This is a rush transcript from "On the Record," September 16, 2013. This copy may not be in its final form and may be updated.
GRETA VAN SUSTEREN, FOX NEWS HOST: We are getting new information about the Navy Yard killer. Tonight, Aaron Alexis' former roommate speaking from Ft. Worth, Texas.
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UNIDENTIFIED MALE: He had three different locations, three different addresses. I moved out. He moved out with me and moved. It's a friend. He's my big brother. He teaches me a lot. I admire him.
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VAN SUSTEREN: But Texas police records show Alexis has an arrest record. KDFW reporter Natalie Solis is live in Fort Worth with the very latest. Natalie, what's the story on his arrest record?
NATALIE SOLIS, KDFW-FOX DALLAS FORT WORTH REPORTER: Right, Greta, I can tell you he was arrested September 4, 2010. A woman told Ft. Worth police that someone fired into her apartment. The bullet came in through the floor, up to the ceiling. She just happened to be sitting there, saw the puff of smoke. Police went and talked to Aaron Alexis. He told them he had been cooking and cleaning his gun at the same time and his hands got a little slippery and he accidentally discharged the weapon.
He did tell police -- excuse me, police did say they saw the gun taken apart, that there was a cleaning kit next to it. But they did also talk to this woman. She told police that she was terrified of him. She said he had confronted her in the parking lot of the apartment complex, and he said that she was making too much noise. She told police that she believed the whole thing was intentional. The D.A. found that there was no recklessness and so they did not file a case. And Greta, I should also mention he did have his concealed handgun license.
VAN SUSTEREN: Did he live with anyone down in Texas, because he's not originally from Texas?
SOLIS: Exactly. He's not originally from Texas. He spent time in Thailand and befriended a Thai family here that owned a Thai restaurant. We understand he spoke Thai quite well. He liked to practice with that Thai family. They helped him out a lot. He lived with them for some time. He helped out in their restaurant. He wasn't a paid employee, but he did work for tips. And we're also told that he was also taken in by a Buddhist temple and the monks there really took him under their wing. So there were a lot of people in this community that helped him, befriended him. But he did have this specific interest in the Thai community.
VAN SUSTEREN: How did he make it to D.C.? Was this just a part-time or new job, or had he severed his ties, do you know, with Texas?
SOLIS: Right, and that was one of the questions we asked. As a matter of fact, I was told by a friend he was last year at this naval air station about six to eight months ago, that he still had access here and they would go shopping.
And the rest after that, according to friends, is a little bit buzz fuzzy. To their knowledge he was working with a contractor. It was that contractor that kind of had him moving around. From what I have heard he didn't have a lot of close contact with them. And so they were a little bit out of the loop as to what exactly all his movements were and why he ended up in D.C.
VAN SUSTEREN: Natalie, thank you very much.
Now "On the Record" takes you to Seattle, Washington, where Aaron Alexis also had a brush with the law. Q13 Fox News Seattle anchor David Rose joins us live with that part of the story. David, at some point he had some trouble in your neck of the woods. What was it and when?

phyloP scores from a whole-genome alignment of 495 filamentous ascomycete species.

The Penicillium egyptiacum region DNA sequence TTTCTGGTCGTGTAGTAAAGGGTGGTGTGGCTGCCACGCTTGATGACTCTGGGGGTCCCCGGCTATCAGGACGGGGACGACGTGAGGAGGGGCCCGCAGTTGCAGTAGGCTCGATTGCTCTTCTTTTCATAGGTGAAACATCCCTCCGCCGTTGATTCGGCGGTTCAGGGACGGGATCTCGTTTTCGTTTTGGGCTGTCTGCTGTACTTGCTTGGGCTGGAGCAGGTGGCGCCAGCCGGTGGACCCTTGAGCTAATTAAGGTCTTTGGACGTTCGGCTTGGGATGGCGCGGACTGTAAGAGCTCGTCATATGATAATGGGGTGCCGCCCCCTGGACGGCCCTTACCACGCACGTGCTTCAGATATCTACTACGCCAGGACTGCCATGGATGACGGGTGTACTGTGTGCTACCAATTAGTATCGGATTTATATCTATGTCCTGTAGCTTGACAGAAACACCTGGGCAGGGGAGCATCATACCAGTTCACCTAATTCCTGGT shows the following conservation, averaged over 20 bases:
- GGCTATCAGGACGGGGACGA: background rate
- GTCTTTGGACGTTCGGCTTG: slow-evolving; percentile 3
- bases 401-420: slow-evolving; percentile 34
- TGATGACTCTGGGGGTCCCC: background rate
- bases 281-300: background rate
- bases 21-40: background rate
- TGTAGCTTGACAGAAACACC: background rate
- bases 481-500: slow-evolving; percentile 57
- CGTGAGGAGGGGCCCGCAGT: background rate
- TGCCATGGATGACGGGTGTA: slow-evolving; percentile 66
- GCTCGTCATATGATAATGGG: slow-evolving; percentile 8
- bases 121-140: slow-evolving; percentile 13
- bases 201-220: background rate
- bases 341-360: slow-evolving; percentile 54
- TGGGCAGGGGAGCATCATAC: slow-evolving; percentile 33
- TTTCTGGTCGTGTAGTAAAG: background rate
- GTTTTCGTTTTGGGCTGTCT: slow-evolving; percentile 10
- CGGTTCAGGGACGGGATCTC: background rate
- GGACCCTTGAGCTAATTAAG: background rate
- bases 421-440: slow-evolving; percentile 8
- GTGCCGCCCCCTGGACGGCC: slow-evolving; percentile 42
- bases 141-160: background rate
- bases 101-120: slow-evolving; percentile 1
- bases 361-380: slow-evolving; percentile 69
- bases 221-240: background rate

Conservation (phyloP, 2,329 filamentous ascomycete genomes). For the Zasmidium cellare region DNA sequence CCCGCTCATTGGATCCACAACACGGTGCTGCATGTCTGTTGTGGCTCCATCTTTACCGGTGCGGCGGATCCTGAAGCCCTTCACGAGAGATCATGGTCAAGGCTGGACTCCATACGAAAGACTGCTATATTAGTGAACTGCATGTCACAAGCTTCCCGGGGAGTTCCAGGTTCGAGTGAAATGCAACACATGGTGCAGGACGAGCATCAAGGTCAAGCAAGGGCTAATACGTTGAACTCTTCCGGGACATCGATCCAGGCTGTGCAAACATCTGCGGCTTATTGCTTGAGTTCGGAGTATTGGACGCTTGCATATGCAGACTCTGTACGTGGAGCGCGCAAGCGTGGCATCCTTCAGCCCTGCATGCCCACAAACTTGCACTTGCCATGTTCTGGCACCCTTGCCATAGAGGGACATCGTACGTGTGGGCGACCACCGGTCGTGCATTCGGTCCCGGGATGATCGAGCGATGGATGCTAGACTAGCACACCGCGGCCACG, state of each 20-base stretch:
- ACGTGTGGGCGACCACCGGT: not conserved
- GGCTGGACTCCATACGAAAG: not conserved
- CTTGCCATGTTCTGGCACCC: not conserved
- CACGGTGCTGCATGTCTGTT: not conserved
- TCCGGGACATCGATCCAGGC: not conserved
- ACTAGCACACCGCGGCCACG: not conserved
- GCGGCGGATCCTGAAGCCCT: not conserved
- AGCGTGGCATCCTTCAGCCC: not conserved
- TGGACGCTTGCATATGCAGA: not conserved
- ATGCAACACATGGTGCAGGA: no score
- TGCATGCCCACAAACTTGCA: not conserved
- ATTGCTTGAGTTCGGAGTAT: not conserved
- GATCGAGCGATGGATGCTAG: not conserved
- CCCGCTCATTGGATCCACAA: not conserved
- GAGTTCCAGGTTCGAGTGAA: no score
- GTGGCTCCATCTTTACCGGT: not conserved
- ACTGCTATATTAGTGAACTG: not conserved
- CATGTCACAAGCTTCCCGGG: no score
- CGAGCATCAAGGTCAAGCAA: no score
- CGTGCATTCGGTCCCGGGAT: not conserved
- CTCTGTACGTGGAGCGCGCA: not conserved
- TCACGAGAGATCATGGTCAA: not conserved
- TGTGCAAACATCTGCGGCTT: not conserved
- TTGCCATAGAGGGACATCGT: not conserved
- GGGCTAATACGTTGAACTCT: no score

DAVID ROSE, XCPQ FOX SEATTLE ANCHOR: When you look at his court records, two things emerge. One, he was a horrible driver. He was ticketed for speeding and even caused a wreck on a highway here. And two, he had a temper and he wasn't afraid to pull out a gun and express his rage. He was arrested in 2004 after he was upset with construction workers over a parking situation on a home they were working on. He went outside, pulled his gun from his waistband, according to the police report, and fired three shots into their tires and then calmly walked back inside. Detectives couldn't find him for a month. When they did he said that he thought they were disrespecting him.
And so it gives you an idea that he had a little bit of paranoia and that he went into a blind rage. He actually said he blacked out and didn't remember pulling the trigger.
VAN SUSTEREN: Was he charged with a crime or did the police look the other way and say, fine, don't do it again?
ROSE: This is where it gets murky, Greta. And I'm no lawyer so perhaps you can provide more insight into this. The police referred the case of malicious mischief to the city attorney's office. The city attorney says they never got the case. So then after a year it was dismissed. He was originally going to face a couple of misdemeanors for damaging property. But the case was dismissed and after the year the files were wiped away. So the trail has gone cold. We are still trying to track that down tonight.
VAN SUSTEREN: It sounds like someone dropped the ball between the referring police and the prosecutor. Why was he living in Seattle?
ROSE: He had family here. We went by the house today and family members that we think was his grandmother and his aunt were not willing to talk to us here. And so at the time he was working for the Navy and he was centered here in Beacon Hill. We have not tracked down many people that knew him. I haven't talked to anybody that knew him personally. Family members were not willing to talk to the media today. So far we are trying to put a picture together of just who this guy was.
VAN SUSTEREN: Well, there is still a lot to learn. Thank you, David very much.